European countries, including Belgium, France, Germany, Denmark, Ireland, Norway, Great Britain, Luxembourg, and the Netherlands, are reportedly having a meeting to discuss the possibility of increasing wind energy production in the North Sea. The move comes on the back of Ukraine war and the continent’s shift toward green power.

Alexander De Croo, Belgian Prime Minister, was quoted saying that the summit goal is to set up enough North Sea wind farms to generate 130 GW electricity by 2030, and it should more than double to 300 GW by 2050. De Croo further added that energy is now a ‘geopolitical topic’, considering the soaring energy prices post the shunning of Russian gas.

The North Sea summit, second meeting after the inaugural gathering which discussed the necessity of broader cooperation, focuses on ‘speed of execution’. It will be achieved by standardization of wind farm infrastructure in North Sea for faster and cheaper construction, added De Croo.

The Great Britain boasts of having the largest cluster, with 45 offshore wind farms producing 14 GW energy. Germany stands second with 30 wind power station generating 8 GW. Other partaking nations contribute lesser energy from their existing offshore farms but share the urge to achieve ambitious goals.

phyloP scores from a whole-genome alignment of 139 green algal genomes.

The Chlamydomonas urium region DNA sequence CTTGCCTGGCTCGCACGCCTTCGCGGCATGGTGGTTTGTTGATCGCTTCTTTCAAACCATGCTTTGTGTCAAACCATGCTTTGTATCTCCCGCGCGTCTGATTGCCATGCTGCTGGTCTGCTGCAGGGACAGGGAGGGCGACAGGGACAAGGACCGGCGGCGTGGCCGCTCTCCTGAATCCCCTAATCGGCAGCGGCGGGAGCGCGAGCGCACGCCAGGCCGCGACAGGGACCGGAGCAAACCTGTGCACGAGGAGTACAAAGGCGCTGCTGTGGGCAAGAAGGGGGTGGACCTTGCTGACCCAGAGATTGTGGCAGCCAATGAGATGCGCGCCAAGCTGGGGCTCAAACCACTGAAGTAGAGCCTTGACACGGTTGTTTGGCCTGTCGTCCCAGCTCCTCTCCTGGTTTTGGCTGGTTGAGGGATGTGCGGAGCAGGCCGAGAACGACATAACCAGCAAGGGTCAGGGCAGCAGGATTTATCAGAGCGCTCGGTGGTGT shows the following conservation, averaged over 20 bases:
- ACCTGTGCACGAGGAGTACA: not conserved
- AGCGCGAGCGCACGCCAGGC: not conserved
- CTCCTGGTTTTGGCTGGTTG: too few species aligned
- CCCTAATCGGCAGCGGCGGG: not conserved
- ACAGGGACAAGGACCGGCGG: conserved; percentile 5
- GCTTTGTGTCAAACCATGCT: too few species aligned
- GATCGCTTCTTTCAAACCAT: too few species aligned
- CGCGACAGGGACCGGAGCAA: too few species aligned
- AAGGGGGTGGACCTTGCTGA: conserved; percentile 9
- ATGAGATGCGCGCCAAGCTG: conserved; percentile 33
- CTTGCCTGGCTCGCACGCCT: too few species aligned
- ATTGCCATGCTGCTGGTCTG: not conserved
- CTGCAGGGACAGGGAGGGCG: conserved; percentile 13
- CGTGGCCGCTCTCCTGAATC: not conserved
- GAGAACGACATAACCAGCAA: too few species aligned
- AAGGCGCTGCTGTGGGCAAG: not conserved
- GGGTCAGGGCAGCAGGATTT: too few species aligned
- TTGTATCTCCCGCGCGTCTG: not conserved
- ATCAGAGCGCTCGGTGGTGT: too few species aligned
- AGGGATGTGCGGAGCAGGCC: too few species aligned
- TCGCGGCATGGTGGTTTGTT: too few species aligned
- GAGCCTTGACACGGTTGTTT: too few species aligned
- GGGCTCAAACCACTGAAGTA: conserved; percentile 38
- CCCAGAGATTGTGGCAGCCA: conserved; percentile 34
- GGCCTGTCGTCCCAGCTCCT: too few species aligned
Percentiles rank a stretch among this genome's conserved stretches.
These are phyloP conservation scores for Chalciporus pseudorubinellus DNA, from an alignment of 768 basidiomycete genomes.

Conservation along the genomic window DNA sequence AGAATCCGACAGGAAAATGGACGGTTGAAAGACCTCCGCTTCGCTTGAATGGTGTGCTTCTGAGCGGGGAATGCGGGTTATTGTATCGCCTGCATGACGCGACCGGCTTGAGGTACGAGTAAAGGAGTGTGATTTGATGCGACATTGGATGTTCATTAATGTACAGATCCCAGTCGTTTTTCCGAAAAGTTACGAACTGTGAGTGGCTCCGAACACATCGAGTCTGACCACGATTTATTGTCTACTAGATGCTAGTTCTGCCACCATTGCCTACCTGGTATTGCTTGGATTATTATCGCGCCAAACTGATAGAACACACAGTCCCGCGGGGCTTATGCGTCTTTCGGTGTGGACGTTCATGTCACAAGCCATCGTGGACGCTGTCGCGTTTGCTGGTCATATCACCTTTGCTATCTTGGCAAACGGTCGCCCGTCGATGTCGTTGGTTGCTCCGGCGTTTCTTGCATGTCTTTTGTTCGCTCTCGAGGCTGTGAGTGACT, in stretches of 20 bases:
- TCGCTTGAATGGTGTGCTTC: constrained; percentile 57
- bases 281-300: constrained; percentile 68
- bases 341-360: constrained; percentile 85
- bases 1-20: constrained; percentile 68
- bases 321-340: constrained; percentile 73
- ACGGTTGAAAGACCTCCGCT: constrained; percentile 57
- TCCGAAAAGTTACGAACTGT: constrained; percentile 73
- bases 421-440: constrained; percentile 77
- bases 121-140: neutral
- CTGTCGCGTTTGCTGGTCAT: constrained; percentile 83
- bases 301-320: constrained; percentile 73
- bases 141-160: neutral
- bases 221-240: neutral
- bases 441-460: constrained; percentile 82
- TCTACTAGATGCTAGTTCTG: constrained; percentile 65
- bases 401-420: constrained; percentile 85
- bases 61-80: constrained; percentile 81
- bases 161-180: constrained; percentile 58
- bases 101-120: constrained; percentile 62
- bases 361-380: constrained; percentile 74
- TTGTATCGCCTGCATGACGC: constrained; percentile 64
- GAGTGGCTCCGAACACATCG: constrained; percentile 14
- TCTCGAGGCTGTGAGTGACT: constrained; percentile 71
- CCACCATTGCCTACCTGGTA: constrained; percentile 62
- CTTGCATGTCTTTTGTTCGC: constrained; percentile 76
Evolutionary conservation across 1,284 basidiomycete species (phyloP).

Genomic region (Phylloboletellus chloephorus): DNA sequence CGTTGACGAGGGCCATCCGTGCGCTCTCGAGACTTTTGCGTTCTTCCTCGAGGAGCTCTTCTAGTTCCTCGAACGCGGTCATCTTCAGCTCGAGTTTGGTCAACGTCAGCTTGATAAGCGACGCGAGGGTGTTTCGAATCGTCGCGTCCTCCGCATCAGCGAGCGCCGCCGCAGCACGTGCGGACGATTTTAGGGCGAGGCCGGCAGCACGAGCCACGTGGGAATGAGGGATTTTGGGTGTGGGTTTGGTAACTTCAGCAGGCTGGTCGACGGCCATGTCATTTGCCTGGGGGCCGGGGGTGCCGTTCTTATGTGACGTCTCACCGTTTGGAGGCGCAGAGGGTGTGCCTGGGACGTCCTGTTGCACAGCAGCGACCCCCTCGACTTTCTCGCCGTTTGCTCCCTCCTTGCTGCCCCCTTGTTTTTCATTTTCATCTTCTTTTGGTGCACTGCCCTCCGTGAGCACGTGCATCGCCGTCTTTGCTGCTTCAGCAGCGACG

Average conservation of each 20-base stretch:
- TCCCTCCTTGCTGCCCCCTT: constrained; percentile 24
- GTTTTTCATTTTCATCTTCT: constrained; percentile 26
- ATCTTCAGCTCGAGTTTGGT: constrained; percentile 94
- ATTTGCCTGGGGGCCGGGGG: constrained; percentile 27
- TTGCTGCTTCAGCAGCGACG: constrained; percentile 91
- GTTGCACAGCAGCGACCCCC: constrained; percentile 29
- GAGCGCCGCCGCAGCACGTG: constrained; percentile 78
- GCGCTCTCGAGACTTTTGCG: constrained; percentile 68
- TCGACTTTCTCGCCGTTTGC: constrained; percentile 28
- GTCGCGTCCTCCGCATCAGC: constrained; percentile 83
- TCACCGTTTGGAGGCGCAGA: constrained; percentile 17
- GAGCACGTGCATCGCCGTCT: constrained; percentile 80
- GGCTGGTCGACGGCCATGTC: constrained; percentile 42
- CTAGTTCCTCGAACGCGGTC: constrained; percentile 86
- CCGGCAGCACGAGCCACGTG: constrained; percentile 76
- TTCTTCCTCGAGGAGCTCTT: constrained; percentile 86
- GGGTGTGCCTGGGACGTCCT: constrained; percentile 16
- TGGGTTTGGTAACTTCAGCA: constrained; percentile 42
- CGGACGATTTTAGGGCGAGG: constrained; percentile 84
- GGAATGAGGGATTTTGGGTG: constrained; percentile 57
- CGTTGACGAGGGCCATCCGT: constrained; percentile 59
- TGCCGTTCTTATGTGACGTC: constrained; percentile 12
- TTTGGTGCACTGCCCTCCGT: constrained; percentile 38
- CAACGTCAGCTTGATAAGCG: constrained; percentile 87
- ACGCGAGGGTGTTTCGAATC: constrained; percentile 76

The North Sea is comparatively shallower, enabling easy installation of wind turbines in huge numbers. As per the French Presidency official, offshore wind power will exceed solar energy and land wind farms as the main source of renewable for the nation & neighbors between 2030 and 2050.

Notably, the EU lately simplified the permits for infrastructure installation to reach the goal of doubling the fraction of renewables in the energy mix to 42.5%. It has also estimated the cost of reaching 300 GW of offshore energy generation by 2050 at USD 900 million.

The summit is happening in Ostend, Belgium and will be attended by EC Chief Ursula von der Leyen and UK Energy Minister Anne-Marie Trevelyan. Many energy & wind turbine giants are also anticipated to participate, so as to offer insightful suggestions to the national governments.

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